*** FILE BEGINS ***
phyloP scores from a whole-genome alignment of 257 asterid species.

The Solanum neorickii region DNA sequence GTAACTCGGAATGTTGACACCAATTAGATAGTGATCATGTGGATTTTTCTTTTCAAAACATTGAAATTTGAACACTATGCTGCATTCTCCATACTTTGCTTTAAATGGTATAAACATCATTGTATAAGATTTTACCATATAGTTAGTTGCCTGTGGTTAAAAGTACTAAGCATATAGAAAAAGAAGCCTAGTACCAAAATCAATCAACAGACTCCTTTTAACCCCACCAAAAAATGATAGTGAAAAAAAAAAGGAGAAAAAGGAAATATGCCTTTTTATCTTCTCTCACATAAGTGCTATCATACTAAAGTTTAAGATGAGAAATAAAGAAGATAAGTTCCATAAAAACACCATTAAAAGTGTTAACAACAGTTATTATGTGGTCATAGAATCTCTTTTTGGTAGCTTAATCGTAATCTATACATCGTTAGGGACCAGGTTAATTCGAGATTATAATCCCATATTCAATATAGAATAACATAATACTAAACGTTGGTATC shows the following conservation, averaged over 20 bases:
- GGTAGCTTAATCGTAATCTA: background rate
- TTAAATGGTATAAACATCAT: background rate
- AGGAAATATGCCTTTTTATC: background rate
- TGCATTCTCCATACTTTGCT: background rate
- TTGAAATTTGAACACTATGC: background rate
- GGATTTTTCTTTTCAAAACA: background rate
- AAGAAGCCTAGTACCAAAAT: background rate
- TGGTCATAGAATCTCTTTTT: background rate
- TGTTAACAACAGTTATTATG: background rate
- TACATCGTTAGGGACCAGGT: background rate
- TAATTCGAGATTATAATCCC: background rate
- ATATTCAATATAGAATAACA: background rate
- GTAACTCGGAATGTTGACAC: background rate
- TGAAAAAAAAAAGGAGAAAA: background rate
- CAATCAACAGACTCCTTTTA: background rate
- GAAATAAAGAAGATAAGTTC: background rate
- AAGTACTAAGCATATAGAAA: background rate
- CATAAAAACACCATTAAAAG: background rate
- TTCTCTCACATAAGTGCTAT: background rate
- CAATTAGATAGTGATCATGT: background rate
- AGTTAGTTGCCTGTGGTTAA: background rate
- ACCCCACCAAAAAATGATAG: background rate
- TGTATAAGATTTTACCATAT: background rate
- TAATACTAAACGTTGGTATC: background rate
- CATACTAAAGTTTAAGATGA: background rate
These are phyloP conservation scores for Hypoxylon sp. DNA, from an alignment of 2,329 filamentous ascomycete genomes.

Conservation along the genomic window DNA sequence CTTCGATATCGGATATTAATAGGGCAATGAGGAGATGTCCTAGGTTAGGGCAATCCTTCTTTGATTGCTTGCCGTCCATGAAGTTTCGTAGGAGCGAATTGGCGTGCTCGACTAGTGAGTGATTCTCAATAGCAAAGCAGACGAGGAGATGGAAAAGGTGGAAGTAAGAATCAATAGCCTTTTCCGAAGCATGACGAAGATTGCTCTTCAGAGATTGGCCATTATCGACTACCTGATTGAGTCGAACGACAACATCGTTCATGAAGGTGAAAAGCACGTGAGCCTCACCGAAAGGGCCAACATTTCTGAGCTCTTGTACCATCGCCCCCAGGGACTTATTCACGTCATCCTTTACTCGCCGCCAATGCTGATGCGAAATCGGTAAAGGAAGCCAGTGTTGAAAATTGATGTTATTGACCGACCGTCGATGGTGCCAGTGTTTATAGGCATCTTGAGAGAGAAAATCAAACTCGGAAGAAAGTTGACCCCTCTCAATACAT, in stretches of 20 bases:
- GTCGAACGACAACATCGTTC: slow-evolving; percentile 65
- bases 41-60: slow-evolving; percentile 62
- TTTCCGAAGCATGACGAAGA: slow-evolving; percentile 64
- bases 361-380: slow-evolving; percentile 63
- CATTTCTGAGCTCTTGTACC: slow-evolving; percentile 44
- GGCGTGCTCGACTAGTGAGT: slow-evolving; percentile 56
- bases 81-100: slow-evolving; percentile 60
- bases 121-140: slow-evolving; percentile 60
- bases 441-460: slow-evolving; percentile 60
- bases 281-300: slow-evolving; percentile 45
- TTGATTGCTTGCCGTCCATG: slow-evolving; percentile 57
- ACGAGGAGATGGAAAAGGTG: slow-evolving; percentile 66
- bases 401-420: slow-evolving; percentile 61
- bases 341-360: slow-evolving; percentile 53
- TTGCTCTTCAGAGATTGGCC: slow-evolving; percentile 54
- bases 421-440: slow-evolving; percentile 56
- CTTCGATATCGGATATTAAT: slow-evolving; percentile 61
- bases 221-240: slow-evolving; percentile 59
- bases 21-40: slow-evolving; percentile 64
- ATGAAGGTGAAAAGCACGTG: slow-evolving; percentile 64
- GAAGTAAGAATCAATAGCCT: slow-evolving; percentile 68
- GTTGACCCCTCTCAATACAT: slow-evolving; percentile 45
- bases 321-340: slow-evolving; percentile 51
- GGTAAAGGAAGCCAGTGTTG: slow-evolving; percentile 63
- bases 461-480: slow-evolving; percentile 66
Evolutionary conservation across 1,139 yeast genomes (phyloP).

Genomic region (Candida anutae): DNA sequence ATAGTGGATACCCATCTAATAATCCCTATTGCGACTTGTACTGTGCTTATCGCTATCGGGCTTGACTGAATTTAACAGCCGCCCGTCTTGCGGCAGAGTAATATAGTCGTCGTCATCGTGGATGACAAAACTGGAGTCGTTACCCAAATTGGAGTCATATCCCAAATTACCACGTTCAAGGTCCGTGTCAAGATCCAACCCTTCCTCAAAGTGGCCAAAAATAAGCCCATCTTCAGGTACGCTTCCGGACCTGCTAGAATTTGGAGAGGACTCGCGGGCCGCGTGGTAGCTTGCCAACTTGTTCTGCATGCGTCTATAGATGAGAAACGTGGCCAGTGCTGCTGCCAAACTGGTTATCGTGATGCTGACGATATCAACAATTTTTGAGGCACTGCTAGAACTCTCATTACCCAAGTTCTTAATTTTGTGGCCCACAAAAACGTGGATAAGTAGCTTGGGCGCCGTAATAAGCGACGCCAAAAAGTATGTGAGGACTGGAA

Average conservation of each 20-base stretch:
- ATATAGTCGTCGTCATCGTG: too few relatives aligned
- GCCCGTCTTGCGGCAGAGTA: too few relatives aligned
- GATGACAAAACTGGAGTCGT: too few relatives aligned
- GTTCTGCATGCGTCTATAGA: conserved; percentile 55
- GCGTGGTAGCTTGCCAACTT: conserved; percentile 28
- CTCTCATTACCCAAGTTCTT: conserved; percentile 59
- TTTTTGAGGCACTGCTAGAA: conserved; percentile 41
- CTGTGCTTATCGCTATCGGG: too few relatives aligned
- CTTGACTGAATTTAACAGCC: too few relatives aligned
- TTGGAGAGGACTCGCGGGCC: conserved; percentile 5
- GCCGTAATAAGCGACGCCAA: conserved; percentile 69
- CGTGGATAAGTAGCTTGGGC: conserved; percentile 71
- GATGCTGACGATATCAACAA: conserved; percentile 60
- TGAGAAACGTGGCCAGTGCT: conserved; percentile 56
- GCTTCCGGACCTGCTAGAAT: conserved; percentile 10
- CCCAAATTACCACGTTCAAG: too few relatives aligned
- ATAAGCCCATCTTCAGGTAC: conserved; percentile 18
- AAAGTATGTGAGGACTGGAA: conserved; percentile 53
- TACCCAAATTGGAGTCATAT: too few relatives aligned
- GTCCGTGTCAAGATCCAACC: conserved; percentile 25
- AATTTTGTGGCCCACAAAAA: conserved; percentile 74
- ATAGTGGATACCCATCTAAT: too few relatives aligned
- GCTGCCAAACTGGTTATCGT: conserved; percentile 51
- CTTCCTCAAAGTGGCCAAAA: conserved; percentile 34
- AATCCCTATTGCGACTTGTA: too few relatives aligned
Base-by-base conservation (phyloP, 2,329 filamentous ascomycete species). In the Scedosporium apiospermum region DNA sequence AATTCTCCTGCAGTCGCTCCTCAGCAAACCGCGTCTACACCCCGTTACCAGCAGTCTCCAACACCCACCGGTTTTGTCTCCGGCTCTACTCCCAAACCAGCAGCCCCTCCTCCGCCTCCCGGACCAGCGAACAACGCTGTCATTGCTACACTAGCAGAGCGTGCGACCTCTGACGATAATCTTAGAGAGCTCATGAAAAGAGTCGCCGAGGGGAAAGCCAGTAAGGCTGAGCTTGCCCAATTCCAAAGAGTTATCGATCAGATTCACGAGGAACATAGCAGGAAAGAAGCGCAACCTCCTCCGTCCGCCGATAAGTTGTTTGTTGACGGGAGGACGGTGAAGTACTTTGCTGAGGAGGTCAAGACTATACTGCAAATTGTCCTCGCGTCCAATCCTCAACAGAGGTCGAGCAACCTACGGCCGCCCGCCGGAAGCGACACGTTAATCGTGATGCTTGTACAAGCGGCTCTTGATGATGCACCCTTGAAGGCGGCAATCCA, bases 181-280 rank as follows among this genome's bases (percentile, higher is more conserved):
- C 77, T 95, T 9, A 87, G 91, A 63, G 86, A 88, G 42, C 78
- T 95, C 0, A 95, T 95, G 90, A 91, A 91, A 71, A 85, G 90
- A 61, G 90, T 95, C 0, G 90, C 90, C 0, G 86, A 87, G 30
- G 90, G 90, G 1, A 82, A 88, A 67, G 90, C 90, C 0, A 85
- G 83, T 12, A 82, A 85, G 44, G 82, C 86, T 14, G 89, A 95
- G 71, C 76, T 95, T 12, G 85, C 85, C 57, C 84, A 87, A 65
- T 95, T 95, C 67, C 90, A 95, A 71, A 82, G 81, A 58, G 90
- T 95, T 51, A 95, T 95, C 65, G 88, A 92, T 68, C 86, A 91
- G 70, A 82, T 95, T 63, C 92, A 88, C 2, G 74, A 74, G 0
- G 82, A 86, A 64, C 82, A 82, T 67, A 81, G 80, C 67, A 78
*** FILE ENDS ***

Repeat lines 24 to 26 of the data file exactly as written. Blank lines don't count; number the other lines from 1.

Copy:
- ACCCCACCAAAAAATGATAG: background rate
- TGTATAAGATTTTACCATAT: background rate
- TAATACTAAACGTTGGTATC: background rate